Posted in: Disc Reviews by Gino Sassani on July 6th, 2006
There is no shortage of vampire stories out there. There’s certainly no shortage of kick butt chicks dressed as sparsely as possible running around in depressed future populated worlds. Underworld, without a doubt, does the combination better than anyone. Ultraviolet makes a grand attempt that really ends up being more of a ride than anything else. Now, I can usually follow the most convoluted storylines, but this one gave me some trouble. It seems that while trying to create a super soldier (where is Mulder and Scully when you need them) the government made a big oops and created something akin to a vampire. Those infected with HGV, (I wonder what connection they’re going for there?), possess extraordinary strength. They also develop light sensitivity and a thirst for blood. After realizing these new hybrid beings weren’t going to quite fit in socially, the plan was to round them up and kill them all. That was the plan, anyway, before the likes of Violet. As part of an underground hemophage movement to survive the genocide, Violet finds herself having to protect a child whose blood might contain a cure or a plague. The inevitable chase through a futuristic city serves more to show off some expensive CG f/x than really further any plot.
Ultraviolet makes the fatal flaw of trying to serve too many purposes. There’s nothing wrong with a thrill ride with plenty of eye candy. Still, Ultraviolet is trying to make too many statements. The obvious HIV inferences, combined with the concentration camp mentality of the totalitarian future, overwhelm us most of the time. Another problem is the f/x are often too slick. More often than not the film just doesn’t appear believable. Now I don’t mean “That’s just not possible” unbelievable. I mean, the picture just doesn’t look real. This is what happens when color correction becomes manic. Everything is so smooth and shiny it looks as though it might as well all have been CG. The action is also almost comical. We’re talking Kill Bill on the believability gauge. She just takes on hundreds of enemies at a time. Before long you’re thinking, Who cares? She’s indestructible. Don’t get me wrong, I rather enjoyed it at times. It’s an over-ambitious thrill ride and nothing more. The problem is, it obviously wants to be so much more than that.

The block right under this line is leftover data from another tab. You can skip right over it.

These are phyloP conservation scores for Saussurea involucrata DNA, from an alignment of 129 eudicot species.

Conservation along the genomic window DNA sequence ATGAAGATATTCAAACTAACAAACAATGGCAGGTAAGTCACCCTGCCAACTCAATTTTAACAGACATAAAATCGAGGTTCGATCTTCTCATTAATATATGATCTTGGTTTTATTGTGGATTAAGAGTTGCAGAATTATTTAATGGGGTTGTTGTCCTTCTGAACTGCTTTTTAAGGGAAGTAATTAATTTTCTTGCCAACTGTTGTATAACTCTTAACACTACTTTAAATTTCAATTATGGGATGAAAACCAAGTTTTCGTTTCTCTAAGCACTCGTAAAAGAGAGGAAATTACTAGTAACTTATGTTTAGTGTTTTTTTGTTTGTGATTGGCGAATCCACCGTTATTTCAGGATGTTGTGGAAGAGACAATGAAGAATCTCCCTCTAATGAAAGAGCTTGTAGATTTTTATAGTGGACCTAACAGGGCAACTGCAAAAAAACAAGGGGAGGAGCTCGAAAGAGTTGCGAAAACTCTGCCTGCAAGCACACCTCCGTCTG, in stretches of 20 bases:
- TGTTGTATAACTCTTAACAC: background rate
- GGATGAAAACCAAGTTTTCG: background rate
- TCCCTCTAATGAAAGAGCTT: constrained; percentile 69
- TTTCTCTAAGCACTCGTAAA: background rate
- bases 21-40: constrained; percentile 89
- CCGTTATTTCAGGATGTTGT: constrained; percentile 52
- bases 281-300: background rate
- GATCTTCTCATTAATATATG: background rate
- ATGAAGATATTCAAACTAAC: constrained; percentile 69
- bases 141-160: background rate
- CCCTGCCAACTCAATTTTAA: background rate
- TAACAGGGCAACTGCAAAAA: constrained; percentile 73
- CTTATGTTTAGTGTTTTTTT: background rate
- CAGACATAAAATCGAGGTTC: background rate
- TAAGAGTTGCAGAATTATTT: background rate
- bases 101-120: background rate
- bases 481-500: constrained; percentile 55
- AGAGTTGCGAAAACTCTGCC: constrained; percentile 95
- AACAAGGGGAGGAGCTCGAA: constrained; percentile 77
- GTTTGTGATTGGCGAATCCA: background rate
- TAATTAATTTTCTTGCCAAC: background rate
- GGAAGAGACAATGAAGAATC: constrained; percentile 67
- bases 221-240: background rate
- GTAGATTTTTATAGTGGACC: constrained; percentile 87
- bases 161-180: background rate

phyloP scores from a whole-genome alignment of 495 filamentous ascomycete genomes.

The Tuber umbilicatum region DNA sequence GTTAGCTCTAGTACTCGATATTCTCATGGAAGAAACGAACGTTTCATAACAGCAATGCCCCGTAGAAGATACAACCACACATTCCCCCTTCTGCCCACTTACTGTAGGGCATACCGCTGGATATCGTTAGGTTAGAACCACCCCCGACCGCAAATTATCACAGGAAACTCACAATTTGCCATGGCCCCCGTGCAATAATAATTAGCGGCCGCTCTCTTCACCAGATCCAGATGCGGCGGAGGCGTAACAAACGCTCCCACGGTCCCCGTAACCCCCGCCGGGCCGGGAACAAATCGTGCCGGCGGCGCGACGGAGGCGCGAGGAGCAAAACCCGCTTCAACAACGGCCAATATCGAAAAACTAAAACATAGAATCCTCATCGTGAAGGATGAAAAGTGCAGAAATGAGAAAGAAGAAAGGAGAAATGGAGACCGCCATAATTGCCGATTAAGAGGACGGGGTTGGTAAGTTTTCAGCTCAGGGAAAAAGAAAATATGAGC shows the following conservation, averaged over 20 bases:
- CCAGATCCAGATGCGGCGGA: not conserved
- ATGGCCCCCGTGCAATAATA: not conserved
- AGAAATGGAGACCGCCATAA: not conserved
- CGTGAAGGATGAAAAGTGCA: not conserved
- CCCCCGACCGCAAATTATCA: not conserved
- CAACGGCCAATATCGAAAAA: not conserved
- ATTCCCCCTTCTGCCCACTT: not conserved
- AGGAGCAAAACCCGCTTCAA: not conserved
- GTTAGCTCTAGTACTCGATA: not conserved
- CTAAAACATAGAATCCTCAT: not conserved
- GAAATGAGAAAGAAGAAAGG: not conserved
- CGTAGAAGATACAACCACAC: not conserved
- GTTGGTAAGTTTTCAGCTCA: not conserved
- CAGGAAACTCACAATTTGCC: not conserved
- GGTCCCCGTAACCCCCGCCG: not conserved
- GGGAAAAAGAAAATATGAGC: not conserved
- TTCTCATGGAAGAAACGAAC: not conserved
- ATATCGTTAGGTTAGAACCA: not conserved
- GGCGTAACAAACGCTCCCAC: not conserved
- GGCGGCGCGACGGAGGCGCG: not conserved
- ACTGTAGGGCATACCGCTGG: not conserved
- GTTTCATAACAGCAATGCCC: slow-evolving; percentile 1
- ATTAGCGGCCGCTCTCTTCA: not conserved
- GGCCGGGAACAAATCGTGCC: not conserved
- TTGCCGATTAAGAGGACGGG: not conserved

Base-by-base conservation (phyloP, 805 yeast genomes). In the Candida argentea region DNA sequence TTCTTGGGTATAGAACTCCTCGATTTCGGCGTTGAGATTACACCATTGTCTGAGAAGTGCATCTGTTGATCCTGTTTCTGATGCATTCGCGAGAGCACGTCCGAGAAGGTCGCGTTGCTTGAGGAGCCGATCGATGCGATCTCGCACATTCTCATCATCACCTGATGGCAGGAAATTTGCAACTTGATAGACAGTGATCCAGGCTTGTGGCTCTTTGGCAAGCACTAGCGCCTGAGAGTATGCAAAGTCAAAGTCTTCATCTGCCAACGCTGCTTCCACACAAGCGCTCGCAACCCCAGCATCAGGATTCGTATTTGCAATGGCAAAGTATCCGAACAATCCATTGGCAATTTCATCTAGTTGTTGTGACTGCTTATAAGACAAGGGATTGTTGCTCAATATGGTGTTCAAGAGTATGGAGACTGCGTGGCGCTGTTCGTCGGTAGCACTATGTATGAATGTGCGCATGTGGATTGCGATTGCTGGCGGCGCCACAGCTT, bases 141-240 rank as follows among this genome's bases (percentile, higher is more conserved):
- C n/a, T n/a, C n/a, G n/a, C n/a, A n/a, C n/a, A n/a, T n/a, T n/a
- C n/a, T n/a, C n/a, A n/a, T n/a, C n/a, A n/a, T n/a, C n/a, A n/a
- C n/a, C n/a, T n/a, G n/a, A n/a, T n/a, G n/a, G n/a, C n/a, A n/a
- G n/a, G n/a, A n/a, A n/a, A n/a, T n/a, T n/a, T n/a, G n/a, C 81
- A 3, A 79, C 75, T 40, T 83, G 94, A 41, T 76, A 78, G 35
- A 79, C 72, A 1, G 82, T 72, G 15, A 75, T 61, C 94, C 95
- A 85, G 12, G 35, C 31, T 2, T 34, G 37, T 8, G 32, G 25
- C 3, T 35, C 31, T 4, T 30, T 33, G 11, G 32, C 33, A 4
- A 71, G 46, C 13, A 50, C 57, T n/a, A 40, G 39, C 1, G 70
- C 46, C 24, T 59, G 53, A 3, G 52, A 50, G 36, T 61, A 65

Ultraviolet is presented in its original 1.85:1 aspect ratio and is nothing less than stunning to look at. Colors are some of the most vibrant I’ve seen. Again this does tend to lessen the film’s realism considerably. The print is flawless. Black levels are so crisp that there’s an almost infinite amount of detail to every layer of the film’s palette. There’s plenty of eye candy, and it is reproduced in amazing clarity. I’d rank this as close to High Definition of a normal DVD as you’re likely to ever see. Frankly I would be quite impressed if the HD version were significantly better.
The Dolby Digital 5.1 is almost equally as impressive. In the sense of quality of sound it is nothing short of superb. The trouble is an overpowering techno soundtrack . Sure, it gives the subs a powerful workout, but it just gets to be a bit much at times. To my pleasure and surprise, there is a dramatic shift to a softer sound music about halfway through the film. This stuff sounds like the orchestra’s sitting right there in my theatre. Never had a CD sound so full. Creative use is made of all 5 channels, and the mix is as aggressive as the non-stop action.
Milla Jovovich provides a drab commentary track. She’s obviously excited about the picture, but it seems like something is nagging at her. Perhaps more was expected at the box office. She would have been better served with another person to bounce off of.
The “extended footage” is a minimal inclusion of extended carnage, but not really any extended gore. It’s not likely to dramatically effect your viewing experience.
“UV Protection: The Making of Ultraviolet” is really pretty lame. We don’t even hear from the director, Kurt Wimmer. This is an unforgivable exclusion. It is the film’s edge and visual uniqueness that makes it everything it is. Without any real discussion about his vision, the short feature is useless.
I love thrill rides. I’ll plunk my hard earned cash down at Disney or Universal at least a couple of times a year. Movie thrill rides are even better, because they don’t cost $70 to get in. I don’t even mind a morality tale mixed in to the fun, just to add that little bit of social value for the folks that need it. Please don’t take me for a ride and include a sermon. As a Star Trek fan, I appreciate science fiction’s unique position to be socially conscious and still entertain. But you know what? The worst Trek stories are when they just get too dang obvious and want to hit me over the head. I don’t like getting hit over the head. Ultraviolet left me with a whopper of a headache. Now I’m not sure if it was that techno pop booming from my 18 inch 200 watt sub, or just getting hit too many times. Still, is it a hell of a ride? “Yeah it is.”
Special Features List
- Commentary by actress Milla Jovovich
- “UV Protection: Making Ultraviolet” featurette
- Unrated, Extended Cut features 7 minutes of footage unseen in theaters